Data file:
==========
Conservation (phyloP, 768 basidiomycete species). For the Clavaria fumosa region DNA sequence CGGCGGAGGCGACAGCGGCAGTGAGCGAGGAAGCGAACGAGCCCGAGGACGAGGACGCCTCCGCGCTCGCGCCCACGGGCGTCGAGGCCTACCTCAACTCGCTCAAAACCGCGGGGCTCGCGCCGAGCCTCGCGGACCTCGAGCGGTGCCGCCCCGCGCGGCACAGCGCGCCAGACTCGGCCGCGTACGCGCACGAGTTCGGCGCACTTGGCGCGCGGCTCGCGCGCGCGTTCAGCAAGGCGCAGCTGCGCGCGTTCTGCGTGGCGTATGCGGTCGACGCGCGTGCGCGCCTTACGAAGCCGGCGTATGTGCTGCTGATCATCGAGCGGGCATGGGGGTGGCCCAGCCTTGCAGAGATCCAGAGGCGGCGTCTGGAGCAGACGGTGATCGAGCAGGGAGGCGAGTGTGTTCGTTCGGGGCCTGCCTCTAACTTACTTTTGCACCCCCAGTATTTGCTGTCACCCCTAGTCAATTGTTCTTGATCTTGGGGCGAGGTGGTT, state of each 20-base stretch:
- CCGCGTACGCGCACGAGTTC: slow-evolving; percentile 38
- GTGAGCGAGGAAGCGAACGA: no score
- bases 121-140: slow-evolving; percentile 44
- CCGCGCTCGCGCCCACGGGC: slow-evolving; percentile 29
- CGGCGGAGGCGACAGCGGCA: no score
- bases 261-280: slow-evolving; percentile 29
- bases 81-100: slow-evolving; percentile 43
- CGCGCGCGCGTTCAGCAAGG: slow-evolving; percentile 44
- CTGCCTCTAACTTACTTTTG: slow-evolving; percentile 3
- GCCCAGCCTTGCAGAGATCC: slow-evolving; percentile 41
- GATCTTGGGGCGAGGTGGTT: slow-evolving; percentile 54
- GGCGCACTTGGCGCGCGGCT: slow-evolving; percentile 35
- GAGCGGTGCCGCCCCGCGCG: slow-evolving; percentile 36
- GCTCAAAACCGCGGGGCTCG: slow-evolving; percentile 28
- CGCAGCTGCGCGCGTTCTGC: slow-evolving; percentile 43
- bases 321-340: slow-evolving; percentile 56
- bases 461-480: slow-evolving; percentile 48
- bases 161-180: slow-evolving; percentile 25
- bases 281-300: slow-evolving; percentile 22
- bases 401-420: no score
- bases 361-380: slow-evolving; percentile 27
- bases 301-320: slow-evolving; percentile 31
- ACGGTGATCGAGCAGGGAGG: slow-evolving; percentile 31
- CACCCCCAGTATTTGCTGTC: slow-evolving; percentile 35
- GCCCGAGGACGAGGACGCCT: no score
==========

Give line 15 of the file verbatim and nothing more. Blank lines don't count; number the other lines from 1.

- GCTCAAAACCGCGGGGCTCG: slow-evolving; percentile 28